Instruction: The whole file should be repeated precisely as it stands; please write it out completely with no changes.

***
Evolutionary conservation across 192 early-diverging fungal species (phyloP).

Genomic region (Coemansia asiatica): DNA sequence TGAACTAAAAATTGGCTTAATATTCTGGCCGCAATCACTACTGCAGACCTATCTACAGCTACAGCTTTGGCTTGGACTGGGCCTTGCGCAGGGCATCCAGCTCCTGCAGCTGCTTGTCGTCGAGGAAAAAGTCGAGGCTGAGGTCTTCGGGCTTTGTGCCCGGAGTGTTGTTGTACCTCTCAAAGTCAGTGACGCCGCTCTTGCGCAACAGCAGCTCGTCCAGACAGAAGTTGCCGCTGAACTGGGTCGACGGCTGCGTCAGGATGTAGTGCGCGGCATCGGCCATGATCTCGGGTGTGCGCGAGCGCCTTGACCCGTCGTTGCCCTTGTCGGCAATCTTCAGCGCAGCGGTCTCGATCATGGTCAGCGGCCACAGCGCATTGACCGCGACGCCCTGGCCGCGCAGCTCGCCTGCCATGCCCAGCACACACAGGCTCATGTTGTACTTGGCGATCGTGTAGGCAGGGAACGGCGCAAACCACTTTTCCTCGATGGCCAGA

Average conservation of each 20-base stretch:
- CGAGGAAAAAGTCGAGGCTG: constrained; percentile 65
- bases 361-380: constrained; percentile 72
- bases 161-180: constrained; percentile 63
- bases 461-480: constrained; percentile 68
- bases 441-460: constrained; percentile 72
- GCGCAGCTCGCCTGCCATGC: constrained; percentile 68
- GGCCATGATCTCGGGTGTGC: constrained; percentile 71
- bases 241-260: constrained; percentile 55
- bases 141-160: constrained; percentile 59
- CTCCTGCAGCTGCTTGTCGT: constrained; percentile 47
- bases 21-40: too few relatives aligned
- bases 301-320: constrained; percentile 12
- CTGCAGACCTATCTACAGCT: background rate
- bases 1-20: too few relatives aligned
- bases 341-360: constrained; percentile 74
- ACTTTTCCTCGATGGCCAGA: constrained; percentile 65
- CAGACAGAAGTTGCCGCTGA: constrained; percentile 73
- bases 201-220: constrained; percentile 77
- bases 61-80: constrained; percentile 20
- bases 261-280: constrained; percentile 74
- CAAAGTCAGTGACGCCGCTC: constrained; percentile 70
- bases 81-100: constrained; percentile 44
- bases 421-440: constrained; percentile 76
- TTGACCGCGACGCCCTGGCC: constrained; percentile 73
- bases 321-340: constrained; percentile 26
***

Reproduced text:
Evolutionary conservation across 192 early-diverging fungal species (phyloP).

Genomic region (Coemansia asiatica): DNA sequence TGAACTAAAAATTGGCTTAATATTCTGGCCGCAATCACTACTGCAGACCTATCTACAGCTACAGCTTTGGCTTGGACTGGGCCTTGCGCAGGGCATCCAGCTCCTGCAGCTGCTTGTCGTCGAGGAAAAAGTCGAGGCTGAGGTCTTCGGGCTTTGTGCCCGGAGTGTTGTTGTACCTCTCAAAGTCAGTGACGCCGCTCTTGCGCAACAGCAGCTCGTCCAGACAGAAGTTGCCGCTGAACTGGGTCGACGGCTGCGTCAGGATGTAGTGCGCGGCATCGGCCATGATCTCGGGTGTGCGCGAGCGCCTTGACCCGTCGTTGCCCTTGTCGGCAATCTTCAGCGCAGCGGTCTCGATCATGGTCAGCGGCCACAGCGCATTGACCGCGACGCCCTGGCCGCGCAGCTCGCCTGCCATGCCCAGCACACACAGGCTCATGTTGTACTTGGCGATCGTGTAGGCAGGGAACGGCGCAAACCACTTTTCCTCGATGGCCAGA

Average conservation of each 20-base stretch:
- CGAGGAAAAAGTCGAGGCTG: constrained; percentile 65
- bases 361-380: constrained; percentile 72
- bases 161-180: constrained; percentile 63
- bases 461-480: constrained; percentile 68
- bases 441-460: constrained; percentile 72
- GCGCAGCTCGCCTGCCATGC: constrained; percentile 68
- GGCCATGATCTCGGGTGTGC: constrained; percentile 71
- bases 241-260: constrained; percentile 55
- bases 141-160: constrained; percentile 59
- CTCCTGCAGCTGCTTGTCGT: constrained; percentile 47
- bases 21-40: too few relatives aligned
- bases 301-320: constrained; percentile 12
- CTGCAGACCTATCTACAGCT: background rate
- bases 1-20: too few relatives aligned
- bases 341-360: constrained; percentile 74
- ACTTTTCCTCGATGGCCAGA: constrained; percentile 65
- CAGACAGAAGTTGCCGCTGA: constrained; percentile 73
- bases 201-220: constrained; percentile 77
- bases 61-80: constrained; percentile 20
- bases 261-280: constrained; percentile 74
- CAAAGTCAGTGACGCCGCTC: constrained; percentile 70
- bases 81-100: constrained; percentile 44
- bases 421-440: constrained; percentile 76
- TTGACCGCGACGCCCTGGCC: constrained; percentile 73
- bases 321-340: constrained; percentile 26